In May 2020, Dorsey announced that employees of Square would permanently become remote workers.
In 2020, Square began withholding for months up to 30 percent of the funds that merchants collected from customers using its Cash App.
On December 1, 2021, CEO Jack Dorsey officially changed the name of the platform to Block, Inc. This was due in part to his interest in the blockchain as well as the new name encompassing the various businesses better than the current name, which is mostly associated with its merchant-payment services. The stock ticker for Block, Inc. would remain "SQ".
Dorsey is a co-founder of Bluesky, a Twitter spin-off developing a decentralized social networking protocol and app.
In 2013, Dorsey expressed to CNN an admiration for Michael Bloomberg, and said that he aspires to become mayor of New York City. He served as a judge for Bloomberg's NYC BigApps competition in 2011.
On December 24, 2013, Dorsey was announced as a new member of the board of directors of The Walt Disney Company. In January 2018, it was reported that Dorsey would not seek reelection at Disney's March annual meeting, due to increased difficulty with conflicts of interest.
Dorsey is a board member of the Berggruen Institute's Governance Center. Dorsey gives advice in a chapter of Tim Ferriss' book Tools of Titans.
Dorsey is a vocal Bitcoin advocate, and has spoken at Bitcoin conferences such as "The B Word". He has said that if he were not working on Twitter and Square, he would be working on Bitcoin.
In 2012, Dorsey moved to the Sea Cliff neighborhood of San Francisco.
In 2015, Dorsey said he began his mornings with meditation. In late 2017, Dorsey completed ten days of meditation known as Vipassanā taught by followers of S. N. Goenka. In November 2018, Dorsey went on a birthday Vipassanā meditation trip to Myanmar.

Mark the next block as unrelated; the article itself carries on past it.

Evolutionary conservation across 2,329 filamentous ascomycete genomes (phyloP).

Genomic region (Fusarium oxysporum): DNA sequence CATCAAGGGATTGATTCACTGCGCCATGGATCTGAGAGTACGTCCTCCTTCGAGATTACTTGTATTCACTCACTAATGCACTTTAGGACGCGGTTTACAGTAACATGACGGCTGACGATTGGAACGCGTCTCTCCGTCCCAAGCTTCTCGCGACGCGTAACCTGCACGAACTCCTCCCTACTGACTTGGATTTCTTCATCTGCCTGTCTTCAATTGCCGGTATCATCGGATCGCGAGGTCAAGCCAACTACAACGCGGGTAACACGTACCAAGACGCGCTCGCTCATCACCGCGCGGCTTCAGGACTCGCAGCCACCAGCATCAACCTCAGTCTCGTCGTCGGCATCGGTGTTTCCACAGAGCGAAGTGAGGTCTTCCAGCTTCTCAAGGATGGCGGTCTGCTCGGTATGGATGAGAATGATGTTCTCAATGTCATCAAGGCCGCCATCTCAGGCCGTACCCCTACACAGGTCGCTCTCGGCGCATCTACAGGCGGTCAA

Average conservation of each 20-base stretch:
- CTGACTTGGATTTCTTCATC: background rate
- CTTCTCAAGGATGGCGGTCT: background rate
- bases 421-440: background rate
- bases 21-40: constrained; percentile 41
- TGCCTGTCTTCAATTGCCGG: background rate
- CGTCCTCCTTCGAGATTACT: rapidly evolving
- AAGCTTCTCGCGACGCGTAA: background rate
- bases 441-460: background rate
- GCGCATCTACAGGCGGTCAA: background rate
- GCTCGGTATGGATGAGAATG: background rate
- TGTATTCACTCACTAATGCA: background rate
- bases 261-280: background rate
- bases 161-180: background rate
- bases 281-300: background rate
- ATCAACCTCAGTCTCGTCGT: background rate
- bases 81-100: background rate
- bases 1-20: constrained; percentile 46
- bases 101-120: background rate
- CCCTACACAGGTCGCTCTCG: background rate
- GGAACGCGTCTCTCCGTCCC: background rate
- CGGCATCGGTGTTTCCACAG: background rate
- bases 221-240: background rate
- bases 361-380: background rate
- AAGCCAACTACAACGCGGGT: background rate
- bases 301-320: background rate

In 2019, Dorsey contributed financially to the campaigns of Democratic 2020 presidential candidates Tulsi Gabbard and Andrew Yang.
In 2020, he donated $15 million to 29 mayors pursuing the piloting of guaranteed basic income programs in the United States.
Until 2021, Dorsey applied "world leader" exceptions that enabled President Donald Trump to post content on Twitter that would normally be removed or generate sanctions per the platform's rules. In May 2020, some of Trump's tweets received warning labels, and from Election Day in November 2020, more flaggings were applied to his tweets. On January 6, 2021, after pro-Trump supporters stormed the U.S. Capitol, Twitter applied a 12-hour timeout to Trump's account for violating its Civic Integrity policy. Trump's account was suspended permanently on January 8. On January 14, Dorsey defended banning Trump, but also said it "sets a precedent I feel is dangerous." On November 19, 2022, Twitter reinstated Trump's account following Elon Musk's purchase of the platform.
In March 2016, Dorsey fully funded about 600 Missouri public school projects registered at DonorsChoose.
In October 2019, Dorsey donated $350,000 to #TeamTrees, a nonprofit started by YouTuber MrBeast that pledged to plant 20 million trees by the end of 2019.
On April 7, 2020, Dorsey announced that he would move about $1 billion of his equity in Square, Inc., just under a third of his total wealth, to Start Small, LLC, and to relief programs related to the coronavirus. He committed to funding COVID-19 relief, girls' education and health, and universal basic income. Dorsey has donated $24 million to over 40 different grantees for relief efforts.
In August 2020, Dorsey donated $10 million to Boston University's Center for Antiracist Research, founded by Ibram X. Kendi.
In May 2021, he donated $15 million in his personal capacity to support relief efforts in India's COVID-19 second wave. The three NGOs were Care ($10 million), Aid India ($2.5 million), and Sewa International ($2.5 million).
Another wing of the Berggruen Institute has technologists like Elon Musk and Twitter co-founder Jack Dorsey, as well as former treasury secretary Larry Summers
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Jack ... moved to New York, transferred to NYU, and started writing dispatch software ... 'They're all reporting constantly where they are and what work they're doing ... I thought that abstraction was so cool that I wanted that same thing for my friends.'